Introducing the G-Shock Glacier Gold 35th Anniversary

The classics in translucent "jelly" and gold.

Casio has been rolling out commemorative editions over the course of the year, to mark the 35th anniversary of the G-Shock. The best known is of course the G-Shock ‘Full Metal’, a remake of the original 1983 model. Now that’s been joined by the G-Shock Glacier Gold, a quartet of translucent “jelly” models with bright gold accents that are variations of popular models in the current catalogue.

All four watches have gold-plated dials, screws, backs and buckles, along with matching translucent straps, as well as case back bearing the anniversary logo.

The first two are vintage remakes. One is the DW5035E-7, with its distinctive oblong case shaped like that of the original G-Shock DW5000 of 1983. And the other is the DW5735E-7, which is based on the DW5700 of 1987, one of the earliest round G-Shock watches.

Both of these have the same movement and are functionally identical, with functions including stopwatch, countdown timer and alarm. And they also have screw-down case backs, instead of a back secured by four screws.

G Shock Glacier Gold DW5035E DW5735E

The next pair is based on more recent designs. The GA-735E is oversized and 53.4mm in diameter, and based on the GA-710. It has both an analogue and digital display, along with the most electronic functions of the range, including a 31-time zone world time and 1/10th of a second countdown timer.

The smaller GA-835E is 48.6mm in diameter, with slightly fewer functions than its oversized cousin. It’s a variant of the GA-810.

G Shock Glacier Gold GA-735E GA-835E

Price and availability 

The Glacier Gold series is already available in stores. In Japan all four share the same retail price of ¥24,300 including local taxes.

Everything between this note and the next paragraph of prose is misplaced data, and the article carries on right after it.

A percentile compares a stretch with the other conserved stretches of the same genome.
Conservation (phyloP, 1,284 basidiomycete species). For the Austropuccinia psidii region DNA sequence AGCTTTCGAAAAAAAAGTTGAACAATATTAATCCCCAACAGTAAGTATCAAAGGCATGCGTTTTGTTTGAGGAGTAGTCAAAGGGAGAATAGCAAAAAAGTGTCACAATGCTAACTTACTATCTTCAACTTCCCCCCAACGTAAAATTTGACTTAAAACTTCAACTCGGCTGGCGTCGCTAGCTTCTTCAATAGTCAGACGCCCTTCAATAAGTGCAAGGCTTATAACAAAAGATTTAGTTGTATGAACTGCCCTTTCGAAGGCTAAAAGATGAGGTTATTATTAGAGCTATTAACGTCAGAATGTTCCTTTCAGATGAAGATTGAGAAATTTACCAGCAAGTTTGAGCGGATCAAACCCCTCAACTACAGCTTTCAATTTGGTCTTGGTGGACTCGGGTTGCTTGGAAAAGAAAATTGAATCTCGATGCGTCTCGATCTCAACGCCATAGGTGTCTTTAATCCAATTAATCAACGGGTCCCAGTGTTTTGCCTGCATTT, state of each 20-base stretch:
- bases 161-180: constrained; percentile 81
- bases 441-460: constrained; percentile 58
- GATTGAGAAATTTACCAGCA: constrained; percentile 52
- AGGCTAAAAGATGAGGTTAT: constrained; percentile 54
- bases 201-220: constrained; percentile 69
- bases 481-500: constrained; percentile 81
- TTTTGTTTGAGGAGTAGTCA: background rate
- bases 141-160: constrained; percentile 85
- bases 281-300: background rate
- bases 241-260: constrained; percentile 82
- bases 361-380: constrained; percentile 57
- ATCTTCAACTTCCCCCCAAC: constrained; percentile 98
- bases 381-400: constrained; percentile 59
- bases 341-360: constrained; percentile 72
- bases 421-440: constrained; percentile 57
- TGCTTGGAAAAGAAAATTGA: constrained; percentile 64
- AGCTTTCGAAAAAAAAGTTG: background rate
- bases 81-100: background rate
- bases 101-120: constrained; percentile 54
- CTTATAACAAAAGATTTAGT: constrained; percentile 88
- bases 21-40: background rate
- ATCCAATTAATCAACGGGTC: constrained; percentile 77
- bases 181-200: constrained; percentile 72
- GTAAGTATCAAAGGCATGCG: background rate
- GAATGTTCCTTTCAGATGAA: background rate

Overseas the retail prices differ between models: the DW5035E-7 and DW5735E-7 are priced at US$220 or S$339, while the GA-735E and GA-835E are US$190 or S$249.


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Business News: Jean-Claude Biver Steps Back From LVMH Watch Division [Updated]

And Stephane Bianchi will succeed JCB.

Jean-Claude Biver has confirmed he is giving up operational duties at the watch brands owned by the world’s biggest luxury group – Hublot, TAG Heuer and Zenith – according to a report in Reuters which cited a phone call with Mr Biver.

According to a subsequent LVMH announcement, the 69-year old will stay on as “non-executive Chairman”, having taken charge of the division in 2014. Despite the reduced role, Mr Biver is still scheduled to attend several events organised by Hublot and TAG Heuer over the rest of the year, according to insiders who spoke with your correspondent.

Long rumoured but only just confirmed, the announcement means the charismatic entrepreneur often regarded as the greatest turnaround artist in watchmaking is finally stepping back. This comes after a three-act career in which he resurrected Blancpain, rejuvenated Omega and rescued Hublot. With Mr Biver having lost a significant amount of weight over the last three years, the Reuters also report cited unspecified “serious health problems” as the crucial factor behind his decision.

Confirming news first reported by French business magazine Challenges (which was also picked up by Dutch watch blog Monochrome), the LVMH announcement also confirmed that Mr Biver will be succeeded by Stephane Bianchi, most recently the chief executive of French cosmetics firm Yves Rocher, effective November 1, 2018. Mr Bianchi will also be the chief executive of TAG Heuer, with the heads of Zenith and Hublot reporting to him.

And Frédéric Arnault, the youngest son of Bernard Arnault, is now the Strategy and Digital Director of TAG Heuer, the biggest brand in the watch division.

Source: Reuters, via CNBC

Updated September 21, 2018: Included LVMH announcement dated September 21.

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Hands-On with the Tissot Heritage Petite Second – Almost “Antimagnetique”